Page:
The next year time did not treat me well. It felt like my life had been stuffed at the bottom of a horrible sieve. The current pushing me deeper and deeper, unable to move, lungs burning for air as I see the light of the surface fading away and I am trapped waiting to die. My existence was pure suffering. I endured a six hour surgery where the doctors removed the shards of bone out of my spinal column, putting each nerve back into place and then bolting me back together again with 20 screws and rods, most longer than 6”. The metal stuck out of my back by an inch or two and I had turned into a living Jasonenstein. I couldn’t feel anything beyond the tops of my thighs and after six days of rest I just barely managed to take one step from my bed to a chair. I maxed out on painkillers and neuropathic painkillers and still it was not enough to fight back against the heavy torture. Then over time I fought back. One step turned into two, then four, and eventually I didn’t need a wheelchair and graduated to crutches. When the first catheter came out I refused to learn how to use one so that my only option was to re-train my bladder to function again. The months wore on and eventually I was out of the hospital. The real work had only just begun. Every sensation, every muscle I gained back I had to fight for, as it would return with excruciating nerve pain that would feel like burning, stabbing, needles or full electrocution. Eventually the battle started occurring in my mind where I would have to confront the pain to not let it dominate me, and ultimately accept it positively as a healing process. Three times a week for a year I religiously attended physical therapy, acupuncture, deep tissue massage and other treatments to piece my body back together. Then one year after my injury I had the hardware removed from my spine. Two months later I was back in my kayak. Nick and Dane came out to visit in early May and I had the most fun I have ever had kayaking with them simply happy to be boating and with my heroes and best friends. Time eddies out into the main stream of life again.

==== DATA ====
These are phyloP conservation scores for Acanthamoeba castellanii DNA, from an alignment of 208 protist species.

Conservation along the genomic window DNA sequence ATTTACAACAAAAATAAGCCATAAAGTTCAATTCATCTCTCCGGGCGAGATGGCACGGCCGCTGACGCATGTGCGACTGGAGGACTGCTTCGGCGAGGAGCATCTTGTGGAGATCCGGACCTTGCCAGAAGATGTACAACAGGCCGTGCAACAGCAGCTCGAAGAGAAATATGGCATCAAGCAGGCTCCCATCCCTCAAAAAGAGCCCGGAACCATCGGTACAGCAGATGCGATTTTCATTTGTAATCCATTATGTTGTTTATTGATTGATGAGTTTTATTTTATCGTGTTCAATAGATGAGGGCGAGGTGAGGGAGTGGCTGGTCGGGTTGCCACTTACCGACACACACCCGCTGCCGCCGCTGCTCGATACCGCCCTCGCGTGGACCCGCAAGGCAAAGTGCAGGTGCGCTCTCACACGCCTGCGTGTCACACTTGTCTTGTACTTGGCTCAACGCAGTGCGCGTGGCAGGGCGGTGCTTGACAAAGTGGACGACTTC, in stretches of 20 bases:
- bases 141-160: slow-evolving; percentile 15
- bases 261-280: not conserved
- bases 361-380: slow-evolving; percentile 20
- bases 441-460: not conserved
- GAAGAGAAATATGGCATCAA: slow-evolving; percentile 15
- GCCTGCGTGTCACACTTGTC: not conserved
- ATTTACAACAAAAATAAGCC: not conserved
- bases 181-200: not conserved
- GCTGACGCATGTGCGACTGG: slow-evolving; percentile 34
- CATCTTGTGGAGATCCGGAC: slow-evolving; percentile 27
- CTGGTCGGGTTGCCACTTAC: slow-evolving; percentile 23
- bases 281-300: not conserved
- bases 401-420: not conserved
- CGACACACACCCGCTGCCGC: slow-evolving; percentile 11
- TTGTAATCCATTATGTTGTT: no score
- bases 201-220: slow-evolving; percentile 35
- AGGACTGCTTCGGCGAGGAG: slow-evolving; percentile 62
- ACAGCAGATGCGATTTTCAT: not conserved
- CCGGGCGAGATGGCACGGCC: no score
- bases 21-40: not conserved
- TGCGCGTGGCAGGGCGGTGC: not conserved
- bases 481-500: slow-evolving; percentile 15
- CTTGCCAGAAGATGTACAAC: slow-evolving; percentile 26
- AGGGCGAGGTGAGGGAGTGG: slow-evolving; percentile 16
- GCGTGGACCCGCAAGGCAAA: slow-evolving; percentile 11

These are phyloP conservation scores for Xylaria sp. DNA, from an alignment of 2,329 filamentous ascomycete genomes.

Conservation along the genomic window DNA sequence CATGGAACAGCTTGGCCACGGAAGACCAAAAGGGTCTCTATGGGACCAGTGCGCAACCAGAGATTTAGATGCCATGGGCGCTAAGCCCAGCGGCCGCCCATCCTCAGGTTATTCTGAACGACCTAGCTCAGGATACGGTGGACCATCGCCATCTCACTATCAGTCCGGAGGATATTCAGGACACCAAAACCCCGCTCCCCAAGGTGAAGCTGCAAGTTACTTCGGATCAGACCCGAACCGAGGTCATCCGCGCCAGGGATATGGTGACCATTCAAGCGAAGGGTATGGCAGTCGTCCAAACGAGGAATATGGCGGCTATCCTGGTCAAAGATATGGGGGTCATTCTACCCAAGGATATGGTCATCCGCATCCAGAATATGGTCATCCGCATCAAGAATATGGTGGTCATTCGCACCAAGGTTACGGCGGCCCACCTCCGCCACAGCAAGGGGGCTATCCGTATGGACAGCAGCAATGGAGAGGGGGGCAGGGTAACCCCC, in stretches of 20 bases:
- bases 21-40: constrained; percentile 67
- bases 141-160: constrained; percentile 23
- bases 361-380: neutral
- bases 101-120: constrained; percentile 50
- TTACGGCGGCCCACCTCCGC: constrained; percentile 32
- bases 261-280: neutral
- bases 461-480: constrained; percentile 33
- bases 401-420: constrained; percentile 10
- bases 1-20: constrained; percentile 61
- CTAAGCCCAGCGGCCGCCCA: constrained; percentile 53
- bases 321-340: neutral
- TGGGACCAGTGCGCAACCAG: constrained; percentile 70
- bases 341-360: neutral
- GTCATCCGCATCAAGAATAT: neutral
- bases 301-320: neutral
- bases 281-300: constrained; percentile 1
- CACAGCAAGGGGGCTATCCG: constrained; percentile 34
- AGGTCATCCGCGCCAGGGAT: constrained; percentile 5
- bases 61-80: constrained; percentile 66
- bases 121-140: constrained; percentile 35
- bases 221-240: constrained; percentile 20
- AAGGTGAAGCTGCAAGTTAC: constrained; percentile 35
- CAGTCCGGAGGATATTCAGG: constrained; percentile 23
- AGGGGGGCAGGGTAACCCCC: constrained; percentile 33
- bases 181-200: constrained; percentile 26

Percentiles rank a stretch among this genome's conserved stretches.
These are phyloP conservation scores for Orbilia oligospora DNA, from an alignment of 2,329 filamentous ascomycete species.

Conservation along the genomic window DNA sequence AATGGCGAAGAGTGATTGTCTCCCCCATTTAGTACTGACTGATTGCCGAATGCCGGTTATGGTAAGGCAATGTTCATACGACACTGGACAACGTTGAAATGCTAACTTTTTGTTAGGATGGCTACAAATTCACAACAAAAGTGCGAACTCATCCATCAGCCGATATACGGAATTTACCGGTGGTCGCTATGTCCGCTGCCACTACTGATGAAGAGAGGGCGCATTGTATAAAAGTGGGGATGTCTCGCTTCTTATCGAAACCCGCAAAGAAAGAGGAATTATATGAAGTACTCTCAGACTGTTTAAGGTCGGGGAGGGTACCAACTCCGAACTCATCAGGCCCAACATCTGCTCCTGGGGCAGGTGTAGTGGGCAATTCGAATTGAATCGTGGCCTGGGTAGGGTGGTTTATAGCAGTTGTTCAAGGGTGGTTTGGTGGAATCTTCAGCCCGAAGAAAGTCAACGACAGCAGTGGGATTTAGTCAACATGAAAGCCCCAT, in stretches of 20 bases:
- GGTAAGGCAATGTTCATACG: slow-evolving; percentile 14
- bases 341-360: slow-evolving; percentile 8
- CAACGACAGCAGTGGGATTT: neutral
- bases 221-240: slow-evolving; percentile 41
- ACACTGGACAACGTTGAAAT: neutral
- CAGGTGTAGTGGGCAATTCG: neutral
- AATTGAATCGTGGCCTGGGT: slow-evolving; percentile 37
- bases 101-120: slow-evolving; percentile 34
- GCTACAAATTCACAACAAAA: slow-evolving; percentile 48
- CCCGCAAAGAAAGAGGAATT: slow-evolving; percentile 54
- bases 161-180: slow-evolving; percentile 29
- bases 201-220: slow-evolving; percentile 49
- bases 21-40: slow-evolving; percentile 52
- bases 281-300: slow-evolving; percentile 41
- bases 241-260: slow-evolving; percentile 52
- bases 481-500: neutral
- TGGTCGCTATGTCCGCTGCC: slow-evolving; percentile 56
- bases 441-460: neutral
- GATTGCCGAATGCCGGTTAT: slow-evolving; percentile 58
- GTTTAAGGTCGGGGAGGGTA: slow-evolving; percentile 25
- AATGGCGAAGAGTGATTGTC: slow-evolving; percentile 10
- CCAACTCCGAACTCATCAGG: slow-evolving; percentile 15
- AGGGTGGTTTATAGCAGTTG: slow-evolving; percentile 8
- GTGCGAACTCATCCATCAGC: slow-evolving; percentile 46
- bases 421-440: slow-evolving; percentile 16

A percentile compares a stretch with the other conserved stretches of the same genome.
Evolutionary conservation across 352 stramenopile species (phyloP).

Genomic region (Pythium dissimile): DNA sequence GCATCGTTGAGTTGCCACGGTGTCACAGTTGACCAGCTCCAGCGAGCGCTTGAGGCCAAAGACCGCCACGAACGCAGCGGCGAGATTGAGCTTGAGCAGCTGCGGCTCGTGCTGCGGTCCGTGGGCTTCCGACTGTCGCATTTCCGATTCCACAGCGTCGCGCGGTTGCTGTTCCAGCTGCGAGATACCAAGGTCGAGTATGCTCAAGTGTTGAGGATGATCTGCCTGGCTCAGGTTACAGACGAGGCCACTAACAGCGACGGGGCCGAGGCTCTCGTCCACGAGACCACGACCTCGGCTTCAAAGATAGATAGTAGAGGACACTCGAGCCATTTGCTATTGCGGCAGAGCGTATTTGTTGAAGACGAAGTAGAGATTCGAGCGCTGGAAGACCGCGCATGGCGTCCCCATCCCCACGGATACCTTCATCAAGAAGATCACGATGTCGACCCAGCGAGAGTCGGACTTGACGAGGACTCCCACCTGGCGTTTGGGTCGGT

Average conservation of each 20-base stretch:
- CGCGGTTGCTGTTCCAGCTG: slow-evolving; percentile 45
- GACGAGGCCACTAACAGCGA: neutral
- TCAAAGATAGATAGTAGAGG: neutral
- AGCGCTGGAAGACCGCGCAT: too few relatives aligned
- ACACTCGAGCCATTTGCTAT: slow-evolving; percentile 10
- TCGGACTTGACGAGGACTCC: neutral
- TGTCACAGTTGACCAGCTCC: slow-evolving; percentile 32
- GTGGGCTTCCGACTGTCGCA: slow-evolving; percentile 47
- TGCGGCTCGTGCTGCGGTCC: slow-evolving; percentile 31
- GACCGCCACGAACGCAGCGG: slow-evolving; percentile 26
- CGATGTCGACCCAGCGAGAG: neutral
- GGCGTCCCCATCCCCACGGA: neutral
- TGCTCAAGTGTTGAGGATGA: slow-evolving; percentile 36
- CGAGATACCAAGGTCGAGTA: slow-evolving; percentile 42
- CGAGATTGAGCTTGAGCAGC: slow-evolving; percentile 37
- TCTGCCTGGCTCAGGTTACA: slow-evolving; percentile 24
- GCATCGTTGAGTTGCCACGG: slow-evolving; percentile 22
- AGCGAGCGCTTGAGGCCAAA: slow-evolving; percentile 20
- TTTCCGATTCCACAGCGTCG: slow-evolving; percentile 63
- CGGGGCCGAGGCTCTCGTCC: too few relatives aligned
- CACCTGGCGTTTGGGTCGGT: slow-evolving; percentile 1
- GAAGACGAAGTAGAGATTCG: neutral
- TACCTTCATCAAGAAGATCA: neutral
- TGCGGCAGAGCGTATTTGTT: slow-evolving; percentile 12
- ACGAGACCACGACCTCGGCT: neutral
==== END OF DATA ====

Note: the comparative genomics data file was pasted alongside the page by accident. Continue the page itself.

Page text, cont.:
Here I sit a year and a half later. I breathe in deeply and close my eyes to calm the flow of thoughts in my mind. The head judge gives me the thumbs up. I begin paddling out of the eddy and just before I drop in I let out an exultant roar. Then I hit the whitewater and the dreams I had been visualizing of kayaking for the past year to focus my mind off of the pain were realized and actualized. Beautiful trick after trick all flowed together into one of the best rides I have ever had. The time buzzer goes off and I feel nothing but gratitude as I peel out of the hole. My score is announced and I move up into 2nd place with the best freestyle kayakers in the world. It feels surreal, like living a dream. Dane drops in throwing the best ride yet moving into first, and me into 3rd. Finally the second place contender, Peter Czonka from Slovakia, threw down the single highest scoring ride taking back his gold medal spot. Later when I receive my medal and stand on the podium I let out another thunder of happiness for being so fortunate to be a kayaker alive and freely floating downstream in the river of life, again.


Epilogue –

There are so many people I am grateful to for all of the support this past year to get me back to my dreams. Thank you to my family, friends and anyone who showed the smallest act of kindness, to everyone who donated to my recovery fund. Also a special thank you to the Jackson family and the team for being like extended family and the highest source of inspiration in my life. Lastly a massive thank you to everyone who contributed to give me the most amazing gift I have ever received at World Cup, a carbon Rockstar. Eternally, thank you!

Jason Craig